When does voice do more harm than good/ when is silence justified in the caring context? Silence can be necessary or beneficial in the context of care (McClean et al., 2013; Seibert et al., 2001).
Contributions could specify the role of voice and silence within the caring sectors and the circumstances under which either can be helpful or less helpful.
Are there international differences in antecedents and effects of voice? The caring professions are major employers in many countries. The Small Group Meeting provides an opportunity to compare knowledge and practices from various countries including influences such as policy, society and organisational cultures.
Are there differences with respect to care settings? While hospitals are well-studied, elder care institutions received less attention and even less is known about ambulant and home-based care.
Are there drivers for voice or silence that are specific to the caring context? Compassion is an important motivation in the caring profession and thus might be a context-specific resource to overcome feelings of fear and futility which often hamper voice. However, this resource might be threatened as compassion might be challenged due to pressures towards economization.
Voice in relation to gender and minority status. The caring professions are traditionally characterized by an overly female staff. In addition, particularly in the richer countries, many migrants are employed in caring professions. While research on the relationship between gender and voice is inconsistent, it seems to be the case that minority status makes voice less likely.
What is the potential for future development in relation to voice in the caring professions? Changes to the caring professions during the last decade and particularly during the current pandemic have strained relationships between the key stakeholders in healthcare to a breaking point. A common response to the enduring and timely challenges in the caring professions is to put the responsibility on caring professionals to take better care of themselves, become more resilient, and cope with stressors on their own (Montgomery et al., 2019). To complement this attempt, we want to inspire insights on the potential to apply interventions at the macro- (e.g., policy-making), organizational (e.g. culture), and team-levels (e.g. peers, leaders).
What can we learn from beyond the caring context? Considering that silence is also an issue in other contexts such as law enforcement and education, attempts to harness voice in the caring professions might learn from models, theories, and interventions elsewhere.

Nature and Location of the Small Group Meeting

The Small Group Meeting will take a hybrid approach to cater for current Covid restrictions and will comply with government regulations at the time. Firstly, there will be a two day virtual meeting on 14th and 15th September 2021 which will be followed by a one day in-person meeting on 10th January 2022 in Glasgow, UK to coincide with the EAWOP Congress. Rather than a traditional presentation-type event, this Small Group Meeting will facilitate the creation of a small number of projects designed to further explore the nascent area of voice and wellbeing in the caring professions. A project can be defined as a discrete piece of empirical work designed to explore a topic of interest. Alongside time for group work, panel events and feedback and mentoring from scholars, practitionersand policy makers will provide participants with support and guidance on winning grant funding and developing project ideas into studies and publications. The Small Group Meeting has been designed to attract senior, mid and early career researchers as well as those nearing completion of their PhD in corresponding topics. We encourage projects to be submitted from any level of career (including PhD students). Those projects drawing on recent literature and addressing recognised gaps (conceptual, methodological and/or contemporary developments) in the field will be progressed through to the online two-day event. There will be no maximum number of participants for the two-day online event. But for the one-day event in Glasgow, a maximum number of 25 participants can be accommodated.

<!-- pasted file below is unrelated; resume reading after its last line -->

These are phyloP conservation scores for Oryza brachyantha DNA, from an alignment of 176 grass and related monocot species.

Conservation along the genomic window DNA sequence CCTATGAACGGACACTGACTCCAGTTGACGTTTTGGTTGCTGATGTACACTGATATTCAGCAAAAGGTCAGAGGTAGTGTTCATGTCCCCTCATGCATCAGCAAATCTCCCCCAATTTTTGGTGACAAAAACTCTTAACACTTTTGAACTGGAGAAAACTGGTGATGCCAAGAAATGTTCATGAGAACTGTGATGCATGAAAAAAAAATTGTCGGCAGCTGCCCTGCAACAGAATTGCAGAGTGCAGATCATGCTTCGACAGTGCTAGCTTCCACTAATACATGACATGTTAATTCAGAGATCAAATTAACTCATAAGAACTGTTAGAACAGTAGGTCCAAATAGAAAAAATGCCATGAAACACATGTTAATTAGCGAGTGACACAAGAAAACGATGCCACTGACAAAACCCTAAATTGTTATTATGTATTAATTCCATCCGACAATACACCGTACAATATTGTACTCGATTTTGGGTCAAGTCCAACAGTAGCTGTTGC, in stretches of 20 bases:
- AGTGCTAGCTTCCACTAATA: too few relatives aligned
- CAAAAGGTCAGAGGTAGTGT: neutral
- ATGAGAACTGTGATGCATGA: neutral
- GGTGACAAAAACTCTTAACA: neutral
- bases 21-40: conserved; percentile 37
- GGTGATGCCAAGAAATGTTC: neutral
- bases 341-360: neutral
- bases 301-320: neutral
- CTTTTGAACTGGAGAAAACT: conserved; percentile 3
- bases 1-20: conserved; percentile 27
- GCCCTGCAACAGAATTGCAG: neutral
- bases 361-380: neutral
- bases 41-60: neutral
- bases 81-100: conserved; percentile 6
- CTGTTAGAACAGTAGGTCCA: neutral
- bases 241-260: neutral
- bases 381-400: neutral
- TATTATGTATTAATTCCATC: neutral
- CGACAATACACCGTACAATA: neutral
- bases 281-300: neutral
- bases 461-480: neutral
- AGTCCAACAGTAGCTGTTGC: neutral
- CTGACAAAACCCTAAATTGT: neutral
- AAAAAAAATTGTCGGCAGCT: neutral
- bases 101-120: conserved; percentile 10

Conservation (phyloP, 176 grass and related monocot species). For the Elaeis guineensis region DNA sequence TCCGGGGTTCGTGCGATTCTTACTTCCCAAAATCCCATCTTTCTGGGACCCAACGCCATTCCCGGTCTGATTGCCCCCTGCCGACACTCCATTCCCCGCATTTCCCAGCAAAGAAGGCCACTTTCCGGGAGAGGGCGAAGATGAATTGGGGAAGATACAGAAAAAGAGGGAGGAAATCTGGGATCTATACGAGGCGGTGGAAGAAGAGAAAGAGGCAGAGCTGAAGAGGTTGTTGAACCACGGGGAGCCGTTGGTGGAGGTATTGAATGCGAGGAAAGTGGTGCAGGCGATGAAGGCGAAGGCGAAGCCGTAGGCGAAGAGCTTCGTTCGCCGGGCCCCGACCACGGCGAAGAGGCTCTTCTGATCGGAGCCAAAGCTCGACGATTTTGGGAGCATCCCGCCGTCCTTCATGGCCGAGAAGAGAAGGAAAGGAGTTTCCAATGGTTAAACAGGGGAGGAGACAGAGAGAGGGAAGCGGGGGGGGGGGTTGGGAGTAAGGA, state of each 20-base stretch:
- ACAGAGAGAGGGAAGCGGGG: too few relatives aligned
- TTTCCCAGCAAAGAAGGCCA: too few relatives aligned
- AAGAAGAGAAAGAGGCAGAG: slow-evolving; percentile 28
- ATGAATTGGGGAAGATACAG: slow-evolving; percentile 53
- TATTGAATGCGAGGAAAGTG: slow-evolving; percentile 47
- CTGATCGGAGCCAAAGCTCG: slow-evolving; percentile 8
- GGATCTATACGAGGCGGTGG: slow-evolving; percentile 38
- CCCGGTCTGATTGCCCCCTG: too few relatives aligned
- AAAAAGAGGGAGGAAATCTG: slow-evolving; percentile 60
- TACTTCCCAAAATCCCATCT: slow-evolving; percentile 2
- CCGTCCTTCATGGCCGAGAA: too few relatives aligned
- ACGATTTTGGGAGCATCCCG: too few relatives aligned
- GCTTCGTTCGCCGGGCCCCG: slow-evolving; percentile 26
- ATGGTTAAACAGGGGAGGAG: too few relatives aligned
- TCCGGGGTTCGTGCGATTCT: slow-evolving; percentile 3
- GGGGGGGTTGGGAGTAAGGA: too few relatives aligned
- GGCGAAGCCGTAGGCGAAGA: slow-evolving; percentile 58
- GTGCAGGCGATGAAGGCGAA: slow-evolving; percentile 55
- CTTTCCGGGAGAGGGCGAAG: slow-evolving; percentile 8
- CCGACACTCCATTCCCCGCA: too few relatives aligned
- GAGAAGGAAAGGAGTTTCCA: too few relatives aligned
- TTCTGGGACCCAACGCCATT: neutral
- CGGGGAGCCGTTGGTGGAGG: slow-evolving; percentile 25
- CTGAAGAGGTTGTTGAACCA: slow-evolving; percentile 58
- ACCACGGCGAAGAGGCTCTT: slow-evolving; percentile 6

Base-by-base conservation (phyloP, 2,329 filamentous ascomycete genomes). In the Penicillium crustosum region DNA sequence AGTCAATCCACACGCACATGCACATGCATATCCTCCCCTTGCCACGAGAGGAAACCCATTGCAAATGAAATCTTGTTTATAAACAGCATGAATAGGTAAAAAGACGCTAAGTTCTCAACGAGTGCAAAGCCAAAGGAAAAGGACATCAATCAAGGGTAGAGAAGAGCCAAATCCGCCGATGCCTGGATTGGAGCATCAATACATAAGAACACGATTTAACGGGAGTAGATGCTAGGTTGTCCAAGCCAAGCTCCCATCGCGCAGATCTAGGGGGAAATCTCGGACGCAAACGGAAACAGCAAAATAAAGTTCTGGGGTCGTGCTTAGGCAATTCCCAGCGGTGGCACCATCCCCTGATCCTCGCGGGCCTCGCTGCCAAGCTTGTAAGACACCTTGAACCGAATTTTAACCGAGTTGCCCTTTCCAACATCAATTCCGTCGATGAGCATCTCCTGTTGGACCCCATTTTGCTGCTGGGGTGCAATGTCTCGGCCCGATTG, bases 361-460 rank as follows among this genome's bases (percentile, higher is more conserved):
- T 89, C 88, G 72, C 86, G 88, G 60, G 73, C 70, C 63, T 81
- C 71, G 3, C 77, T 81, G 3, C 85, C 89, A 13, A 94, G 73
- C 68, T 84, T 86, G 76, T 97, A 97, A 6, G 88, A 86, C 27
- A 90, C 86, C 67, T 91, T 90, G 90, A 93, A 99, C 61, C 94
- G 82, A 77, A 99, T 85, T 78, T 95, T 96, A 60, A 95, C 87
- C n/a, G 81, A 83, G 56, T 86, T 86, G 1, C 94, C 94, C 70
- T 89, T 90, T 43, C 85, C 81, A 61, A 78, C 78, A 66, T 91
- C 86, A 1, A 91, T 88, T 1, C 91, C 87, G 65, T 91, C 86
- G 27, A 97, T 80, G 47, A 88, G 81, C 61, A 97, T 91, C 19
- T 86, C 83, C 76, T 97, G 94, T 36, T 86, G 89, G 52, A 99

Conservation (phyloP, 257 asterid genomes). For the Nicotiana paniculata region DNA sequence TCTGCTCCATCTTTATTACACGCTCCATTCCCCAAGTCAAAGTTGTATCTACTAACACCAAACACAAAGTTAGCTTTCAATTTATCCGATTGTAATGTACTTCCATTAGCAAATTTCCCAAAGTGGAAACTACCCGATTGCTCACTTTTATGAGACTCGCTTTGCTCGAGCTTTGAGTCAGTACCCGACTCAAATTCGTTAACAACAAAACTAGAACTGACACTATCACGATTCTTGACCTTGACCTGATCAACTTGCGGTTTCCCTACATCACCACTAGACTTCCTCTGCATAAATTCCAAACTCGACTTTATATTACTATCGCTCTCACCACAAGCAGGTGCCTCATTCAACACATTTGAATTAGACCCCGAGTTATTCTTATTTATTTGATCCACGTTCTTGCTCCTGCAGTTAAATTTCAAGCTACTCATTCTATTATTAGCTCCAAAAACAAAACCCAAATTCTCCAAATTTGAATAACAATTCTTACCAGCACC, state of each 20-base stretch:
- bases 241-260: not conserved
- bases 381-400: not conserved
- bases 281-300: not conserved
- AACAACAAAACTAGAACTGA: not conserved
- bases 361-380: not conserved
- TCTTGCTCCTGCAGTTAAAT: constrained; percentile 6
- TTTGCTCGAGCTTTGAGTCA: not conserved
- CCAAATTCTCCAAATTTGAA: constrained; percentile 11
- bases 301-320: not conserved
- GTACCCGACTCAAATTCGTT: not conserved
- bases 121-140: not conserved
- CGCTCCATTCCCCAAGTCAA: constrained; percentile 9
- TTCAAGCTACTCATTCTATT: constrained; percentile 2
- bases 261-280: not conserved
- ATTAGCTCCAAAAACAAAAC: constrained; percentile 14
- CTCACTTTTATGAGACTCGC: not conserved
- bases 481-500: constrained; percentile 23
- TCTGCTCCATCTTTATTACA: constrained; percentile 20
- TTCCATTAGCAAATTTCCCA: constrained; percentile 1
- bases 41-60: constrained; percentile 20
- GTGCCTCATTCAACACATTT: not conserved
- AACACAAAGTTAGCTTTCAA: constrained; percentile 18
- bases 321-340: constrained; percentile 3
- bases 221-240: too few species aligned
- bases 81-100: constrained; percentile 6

Cost. The two-day online event will be provided free of charge for both EAWOP and non-EAWOP members. The one-day event in Glasgow will be provided free for EAWOP members only and for non-EAWOP members, there will be a charge of 100 € full-price and 50 € reduced price for students and those from low income countries. All participants will need to cover their own travel and accommodation costs plus evening dinner.

Submission of Abstracts. Project abstracts (up to 500 words) should be submitted by 8th June 2021. Participants will be notified about the acceptance of their project by July 9th 2021. Project abstracts should follow this structure: a) Purpose, b) Design/Methodology, c) Research/Practical Implications, d) Other Applications and e) Originality/Value. We would be grateful if you could notify us of your intention to submit at the soonest convenience. For all queries, to discuss project ideas and to submit your project abstract, please contact

Progression of Projects and Outputs. Over the course of the Small Group Meeting main events and the time in-between, we aim to develop a number of research projects which advance existing knowledge on voice and silence in this particular context. To produce impact beyond the scientific community, we will discuss studies on potential interventions to harness the power of voice for wellbeing in the caring professions.

Special Issue. To make the findings and insights of the Small Group Meeting accessible to a broader group of researchers, practitioners and policy makers, the organisers plan to publish a special issue on the topic of the Small Group Meeting following the event.

Dissemination. Other publication and dissemination activities will be discussed at the events. We aim for a position paper in the European Journal of Work and Organizational Psychology and connect to practitioners in EAWOP in Practice and EAWOP Impact Incubator.